A few months have passed since Overstock became, arguably, the most high-profile retailer to accept bitcoin. While only a handful of major brands have followed Overstock's lead, that doesn't mean its decision isn't having an impact.
On 10th March, it was revealed that Hudson Bay Co., which operates major brands like Lord & Taylor and Hudson's Bay, would begin accepting bitcoin through omnichannel mobile shopping app Pounce.
Together, Lord & Taylor and Hudson's Bay have more than 100 locations in the US and Canada.
Founded in 2012, the innovative mobile app allows customers to make purchases simply by scanning their smartphone over images in magazines and catalogs.
— Coinbase (@coinbase) March 10, 2014
It may surprise many readers to learn, however, that Pounce was encouraged to accept bitcoin by Craver, who was prompted by continued requests from Lord & Taylor and Hudson's Bay customers.
A bitcoin news follower since mid-2013, Craver suggested that this could be just the beginning of his company's work in the sector.
Craver notes that while he's optimistic, ideas are still in their early stages. After all, Hudson Bay Co. won't be accepting bitcoin payments directly, but both companies have high expectations for the deliverables this trial will return.
Craver told CoinDesk that, his personal interest aside, he is still evaluating the business impact bitcoin could have on his brands. This means that so far he's been following Overstock's progress, and that he has had discussions with Coinbase.
However, Craver's interest can also be seen as part of a larger experiment with omnichannel commerce.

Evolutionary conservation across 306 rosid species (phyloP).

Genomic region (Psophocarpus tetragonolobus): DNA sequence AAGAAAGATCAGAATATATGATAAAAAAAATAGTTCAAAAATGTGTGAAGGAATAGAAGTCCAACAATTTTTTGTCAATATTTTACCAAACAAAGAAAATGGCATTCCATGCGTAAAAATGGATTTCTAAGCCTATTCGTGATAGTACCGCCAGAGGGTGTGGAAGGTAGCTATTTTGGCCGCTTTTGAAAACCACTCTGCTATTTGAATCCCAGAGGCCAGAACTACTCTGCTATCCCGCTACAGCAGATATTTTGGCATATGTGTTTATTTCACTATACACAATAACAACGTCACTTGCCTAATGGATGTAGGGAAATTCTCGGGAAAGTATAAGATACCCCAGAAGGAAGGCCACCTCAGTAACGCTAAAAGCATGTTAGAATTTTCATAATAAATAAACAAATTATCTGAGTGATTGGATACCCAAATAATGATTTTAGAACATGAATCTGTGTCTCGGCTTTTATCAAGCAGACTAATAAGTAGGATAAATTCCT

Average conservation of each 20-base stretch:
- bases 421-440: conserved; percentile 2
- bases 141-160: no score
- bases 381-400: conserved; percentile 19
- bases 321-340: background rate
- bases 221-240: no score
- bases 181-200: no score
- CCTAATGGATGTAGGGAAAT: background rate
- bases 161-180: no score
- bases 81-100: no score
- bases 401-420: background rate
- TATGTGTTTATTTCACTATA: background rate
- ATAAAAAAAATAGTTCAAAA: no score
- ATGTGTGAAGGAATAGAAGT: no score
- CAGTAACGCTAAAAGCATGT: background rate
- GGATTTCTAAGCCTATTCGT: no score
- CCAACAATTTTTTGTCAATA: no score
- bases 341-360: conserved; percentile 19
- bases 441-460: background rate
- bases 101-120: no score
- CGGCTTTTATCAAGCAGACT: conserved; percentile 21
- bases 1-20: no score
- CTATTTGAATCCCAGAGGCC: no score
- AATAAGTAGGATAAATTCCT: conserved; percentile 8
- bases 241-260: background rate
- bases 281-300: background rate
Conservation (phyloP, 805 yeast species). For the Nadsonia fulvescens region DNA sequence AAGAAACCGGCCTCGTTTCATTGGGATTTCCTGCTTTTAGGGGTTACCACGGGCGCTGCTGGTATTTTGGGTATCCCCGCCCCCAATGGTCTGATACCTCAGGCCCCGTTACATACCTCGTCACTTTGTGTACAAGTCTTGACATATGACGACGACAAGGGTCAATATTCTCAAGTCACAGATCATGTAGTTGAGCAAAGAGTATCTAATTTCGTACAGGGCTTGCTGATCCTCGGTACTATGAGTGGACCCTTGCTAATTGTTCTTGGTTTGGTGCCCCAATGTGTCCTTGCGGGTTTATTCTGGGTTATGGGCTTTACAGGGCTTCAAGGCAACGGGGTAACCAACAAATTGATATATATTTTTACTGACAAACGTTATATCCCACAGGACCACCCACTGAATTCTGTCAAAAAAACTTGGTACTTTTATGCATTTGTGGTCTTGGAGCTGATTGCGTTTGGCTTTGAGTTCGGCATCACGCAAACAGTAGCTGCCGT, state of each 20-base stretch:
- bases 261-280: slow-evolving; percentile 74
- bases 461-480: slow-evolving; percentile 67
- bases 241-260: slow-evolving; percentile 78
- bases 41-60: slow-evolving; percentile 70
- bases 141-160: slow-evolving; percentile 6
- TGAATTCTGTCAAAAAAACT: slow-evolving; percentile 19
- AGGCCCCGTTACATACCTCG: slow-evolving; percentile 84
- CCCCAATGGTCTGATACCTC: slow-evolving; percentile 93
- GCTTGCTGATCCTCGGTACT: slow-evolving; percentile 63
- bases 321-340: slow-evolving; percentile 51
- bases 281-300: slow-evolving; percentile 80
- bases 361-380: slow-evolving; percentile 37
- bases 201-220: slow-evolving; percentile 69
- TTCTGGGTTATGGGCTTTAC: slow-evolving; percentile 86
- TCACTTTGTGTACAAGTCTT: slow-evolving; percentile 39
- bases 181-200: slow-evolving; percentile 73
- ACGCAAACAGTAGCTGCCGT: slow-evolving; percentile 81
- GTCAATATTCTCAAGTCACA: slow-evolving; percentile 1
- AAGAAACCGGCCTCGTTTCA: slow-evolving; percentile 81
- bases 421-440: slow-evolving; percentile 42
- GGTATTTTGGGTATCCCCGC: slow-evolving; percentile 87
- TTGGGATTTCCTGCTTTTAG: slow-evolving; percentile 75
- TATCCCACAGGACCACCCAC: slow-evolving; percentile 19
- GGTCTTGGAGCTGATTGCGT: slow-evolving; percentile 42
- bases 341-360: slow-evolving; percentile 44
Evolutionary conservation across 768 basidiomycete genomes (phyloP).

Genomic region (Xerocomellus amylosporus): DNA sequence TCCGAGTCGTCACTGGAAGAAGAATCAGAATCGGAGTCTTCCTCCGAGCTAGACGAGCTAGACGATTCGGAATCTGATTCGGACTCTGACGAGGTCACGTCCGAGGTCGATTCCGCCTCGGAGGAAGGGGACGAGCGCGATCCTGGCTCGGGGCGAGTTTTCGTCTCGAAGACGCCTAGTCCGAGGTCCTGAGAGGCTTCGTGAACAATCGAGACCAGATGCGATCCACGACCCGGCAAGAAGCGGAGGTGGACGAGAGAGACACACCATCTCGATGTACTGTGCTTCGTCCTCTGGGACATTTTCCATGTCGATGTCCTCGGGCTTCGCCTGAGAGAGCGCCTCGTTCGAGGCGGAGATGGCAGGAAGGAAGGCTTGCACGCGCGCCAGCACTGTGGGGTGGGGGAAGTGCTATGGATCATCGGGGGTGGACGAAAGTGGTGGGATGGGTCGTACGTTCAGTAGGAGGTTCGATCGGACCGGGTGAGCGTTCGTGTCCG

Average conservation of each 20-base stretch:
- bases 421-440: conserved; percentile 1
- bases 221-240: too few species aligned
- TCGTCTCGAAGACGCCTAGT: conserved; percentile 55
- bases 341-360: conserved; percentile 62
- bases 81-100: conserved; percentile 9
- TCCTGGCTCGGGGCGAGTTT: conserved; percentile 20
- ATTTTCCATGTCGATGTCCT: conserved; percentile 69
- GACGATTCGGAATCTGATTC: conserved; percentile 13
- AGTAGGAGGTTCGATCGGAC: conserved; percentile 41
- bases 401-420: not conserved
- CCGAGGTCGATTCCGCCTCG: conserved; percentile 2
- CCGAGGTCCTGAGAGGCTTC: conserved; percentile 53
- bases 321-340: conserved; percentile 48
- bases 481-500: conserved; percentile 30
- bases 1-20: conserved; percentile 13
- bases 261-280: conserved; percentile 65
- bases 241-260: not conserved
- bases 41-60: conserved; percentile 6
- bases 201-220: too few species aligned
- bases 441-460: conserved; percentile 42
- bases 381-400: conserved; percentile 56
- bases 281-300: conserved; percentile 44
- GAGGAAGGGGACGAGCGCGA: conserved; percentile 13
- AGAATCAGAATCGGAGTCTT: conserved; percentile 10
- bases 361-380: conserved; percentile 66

Announced on 24th January, Hudson Bay Co. has seen what it considers a high level of success from its initial Pounce trial. Craver estimates Pounce users register seven engagements every time they use Pounce to browse its catalogs.
In turn, for Avital Yachin, CEO of Pounce, bitcoin arms his product with another incentive to appeal to early-tech adopters.
How buying works
Speaking to CoinDesk, Yachin was equally excited about brining bitcoin to Pounce, and provided a step-by-step overview of how the buying process will work with his app.
First, he said, users download the Pounce application. From there, they can browse products on the app itself or scan a Pounce-enabled printed catalog to shop or save products for later.
One of the biggest selling points for Pounce, however, is its one-click buying.
Success so far
Yachin declined to provide hard figures for how well Lord & Taylor and other merchants are attracting bitcoin buyers, but indicated that a high percentage of new users are downloading Pounce and then connecting their Coinbase wallets to the app.
Said Yachin: "So far, we're pretty happy with the results."
Craver affirmed that this could be just the beginning of his company's work with bitcoin as well.
"I think down the line, if we feel the attraction, we'll need to evaluate it as a potential payment method."
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